Analysts predict that when China and the US face other problems, they will need to manage their differences.
Taiwan’s Taipei — According to observers, the first meeting between US President Joe Biden and Chinese President Xi Jinping this year is an indication that the two countries intend to strengthen their cooperation.
On the fringes of the APEC Summit in San Francisco on Wednesday, Xi and Biden struck a deal to work together on topics like climate change, artificial intelligence, and reducing the amount of fentanyl that is imported into the US.
Additionally, they promised to reestablish military connections, which had been suspended during US Speaker of the House Nancy Pelosi’s visit to Taiwan last year. China views Taiwan as its own territory.
Analysts stated that although if none of the results were unexpected, they do constitute a positive step forward.
As the two sides head into a year full of events that might see tensions flare up again, “what this meeting achieves is it helps regenerate a little bit of political capital,” according to Amanda Hsiao, a senior China analyst at the Crisis Group with a base in Taipei.
While the US is getting ready for its own presidential election in November of next year, Taiwan will have its presidential elections on January 13. China relations will probably be a major theme in both campaigns.
“One interpretation of this is that this gathering serves as a small buffer against the inevitable escalation of hostilities,” Hsiao explained.
Hsiao cited China’s post-meeting statements, which called on the US to explicitly endorse “peaceful unification with Taiwan” and to cease providing arms to the Taiwanese military. These were encouraging signs, she noted.
She stated, “The requests are more specific,” which raises the possibility that “tensions may be easing over Taiwan because, in a sense, this is Beijing’s attempt at negotiating; they’re attempting to see what they can get out of the US.”
The meeting was deemed a success for Biden by Alicia Garcia Herrero, head economist for Asia-Pacific at Natixis, who said that Xi was compelled to promise that China would not invade Taiwan in the near future.
This is a significant victory, she added, as it puts Xi in the clear about what he has long claimed to be “domestic affairs.” “Well, that’s pretty impressive.”
Nevertheless, observers will be keenly monitoring China’s response to the approaching Taiwanese election. Beijing views William Lai, the presidential candidate for the Democratic Progressive Party of the island, and the party’s current leader as “separatists.”
Beijing’s playbook has included launching missiles at Taiwan’s main island, conducting military drills in the Taiwan Strait, or increasing air and naval patrols in the area when it feels enraged with Taipei.
Beijing could erupt once more if Lai prevails, but this week his chances were hampered by the agreement of his rivals from two more politically connected to China parties to cooperate in the poll.
After the Biden-Xi summit, Bonnie Glaser, managing director of the German Marshall Fund’s Indo-Pacific program in the US, stated that it was critical that military communication be resumed.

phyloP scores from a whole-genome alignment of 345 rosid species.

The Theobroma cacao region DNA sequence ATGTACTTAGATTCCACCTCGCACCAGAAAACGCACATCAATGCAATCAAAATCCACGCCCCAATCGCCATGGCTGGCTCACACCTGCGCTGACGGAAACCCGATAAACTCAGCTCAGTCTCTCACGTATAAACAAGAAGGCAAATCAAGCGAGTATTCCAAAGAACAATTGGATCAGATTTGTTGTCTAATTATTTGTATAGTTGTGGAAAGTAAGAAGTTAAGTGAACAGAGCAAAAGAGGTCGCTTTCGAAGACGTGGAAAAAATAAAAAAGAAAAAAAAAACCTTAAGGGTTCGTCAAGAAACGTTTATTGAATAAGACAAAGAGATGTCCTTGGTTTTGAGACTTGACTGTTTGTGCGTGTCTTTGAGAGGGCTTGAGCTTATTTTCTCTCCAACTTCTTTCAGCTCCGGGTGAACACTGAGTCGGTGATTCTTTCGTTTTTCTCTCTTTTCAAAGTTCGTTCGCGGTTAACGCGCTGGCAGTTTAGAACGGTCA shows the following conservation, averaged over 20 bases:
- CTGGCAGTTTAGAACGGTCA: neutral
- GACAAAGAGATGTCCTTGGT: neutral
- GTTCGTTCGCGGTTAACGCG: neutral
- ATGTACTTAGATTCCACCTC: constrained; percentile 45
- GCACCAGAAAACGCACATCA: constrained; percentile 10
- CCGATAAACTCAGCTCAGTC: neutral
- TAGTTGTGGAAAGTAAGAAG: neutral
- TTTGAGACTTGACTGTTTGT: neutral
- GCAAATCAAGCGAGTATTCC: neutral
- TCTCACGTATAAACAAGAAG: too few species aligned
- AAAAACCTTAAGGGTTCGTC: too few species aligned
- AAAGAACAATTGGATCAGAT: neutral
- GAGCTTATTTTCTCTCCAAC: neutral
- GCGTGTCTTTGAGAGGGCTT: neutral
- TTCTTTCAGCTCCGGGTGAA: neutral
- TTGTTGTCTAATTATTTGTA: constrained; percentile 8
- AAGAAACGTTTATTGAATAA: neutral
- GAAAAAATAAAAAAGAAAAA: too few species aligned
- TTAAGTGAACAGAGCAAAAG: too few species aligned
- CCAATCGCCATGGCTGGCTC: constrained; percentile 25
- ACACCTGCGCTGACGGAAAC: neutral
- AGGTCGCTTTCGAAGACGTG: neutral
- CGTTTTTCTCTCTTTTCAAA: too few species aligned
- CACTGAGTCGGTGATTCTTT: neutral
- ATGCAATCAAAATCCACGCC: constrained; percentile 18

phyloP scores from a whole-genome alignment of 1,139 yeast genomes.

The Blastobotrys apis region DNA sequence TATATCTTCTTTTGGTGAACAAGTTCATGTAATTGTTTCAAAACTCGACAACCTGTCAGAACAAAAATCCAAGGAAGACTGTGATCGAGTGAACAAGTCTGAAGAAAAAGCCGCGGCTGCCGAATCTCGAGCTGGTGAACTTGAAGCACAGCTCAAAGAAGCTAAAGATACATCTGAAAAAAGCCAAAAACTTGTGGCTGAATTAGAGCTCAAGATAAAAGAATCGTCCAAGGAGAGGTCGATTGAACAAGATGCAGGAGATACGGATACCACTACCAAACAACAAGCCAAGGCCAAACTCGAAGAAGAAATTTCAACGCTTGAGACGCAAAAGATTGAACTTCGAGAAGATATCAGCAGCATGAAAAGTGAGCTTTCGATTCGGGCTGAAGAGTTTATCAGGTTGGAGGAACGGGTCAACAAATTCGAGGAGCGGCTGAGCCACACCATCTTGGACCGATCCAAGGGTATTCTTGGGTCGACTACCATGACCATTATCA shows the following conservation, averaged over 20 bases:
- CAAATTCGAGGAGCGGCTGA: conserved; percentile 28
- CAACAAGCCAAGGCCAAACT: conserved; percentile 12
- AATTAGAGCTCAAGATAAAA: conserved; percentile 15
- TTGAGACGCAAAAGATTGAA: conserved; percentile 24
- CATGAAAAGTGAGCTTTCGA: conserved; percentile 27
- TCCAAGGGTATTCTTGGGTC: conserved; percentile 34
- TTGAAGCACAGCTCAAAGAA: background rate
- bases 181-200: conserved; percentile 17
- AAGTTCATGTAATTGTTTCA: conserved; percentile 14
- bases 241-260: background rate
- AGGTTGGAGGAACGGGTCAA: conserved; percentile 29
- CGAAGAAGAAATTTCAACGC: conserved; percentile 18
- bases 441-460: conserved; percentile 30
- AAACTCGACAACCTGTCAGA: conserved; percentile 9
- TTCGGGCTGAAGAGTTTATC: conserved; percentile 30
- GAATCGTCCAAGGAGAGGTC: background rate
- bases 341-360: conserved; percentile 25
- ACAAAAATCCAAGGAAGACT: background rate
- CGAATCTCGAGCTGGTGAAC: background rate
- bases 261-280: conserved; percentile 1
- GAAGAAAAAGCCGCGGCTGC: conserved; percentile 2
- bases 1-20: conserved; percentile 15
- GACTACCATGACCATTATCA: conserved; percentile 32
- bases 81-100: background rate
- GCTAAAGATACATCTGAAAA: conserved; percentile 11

The move, in her words, is “very significant, but it remains to be seen whether concrete progress is made towards avoiding accidents.”
In the Taiwan Strait, which China considers to be its internal territory, American and Chinese ships and aircraft have come dangerously close to colliding many times in recent years. Like the majority of nations, the US frequently conducts freedom of navigation drills with its partners in the strait because it considers those seas to be international waters.
For a considerable time, experts have been concerned that an incident would inadvertently trigger a military conflict in the Taiwan Strait.
Biden and Xi still have a lot of reasons to temper their antagonism, even if it was never anticipated that the US and China would completely set aside their disagreements, according to Glaser. In addition to contesting for reelection in the highly charged US presidential race, Biden must contend with two wars: the one in the Middle East and the one in Ukraine.
Meanwhile, US export curbs and prohibitions on outbound investment in key technology, such as semiconductors, are severely hurting China’s economy, which is already facing several challenges, including its property market.
This fear, according to Kharis Templeman, a research fellow at the Hoover Institution’s Project on Taiwan in the Indo-Pacific Region, was what pushed Xi in the direction of a more amicable meeting with Biden.
Since the G20 in Bali last year, which seemed to go well until a few weeks later when China was allegedly accused of flying a surveillance balloon over the continental US in February, the two presidents have not met.
“Xi is in a slightly more uncomfortable position now than he was a year ago, as evidenced by his emphasis on economic issues and allowing China to develop and take its rightful place in the world,” Templeman said. “I believe that his concern over economic matters plays a part in his willingness to travel to APEC and have a bilateral side meeting with Biden.”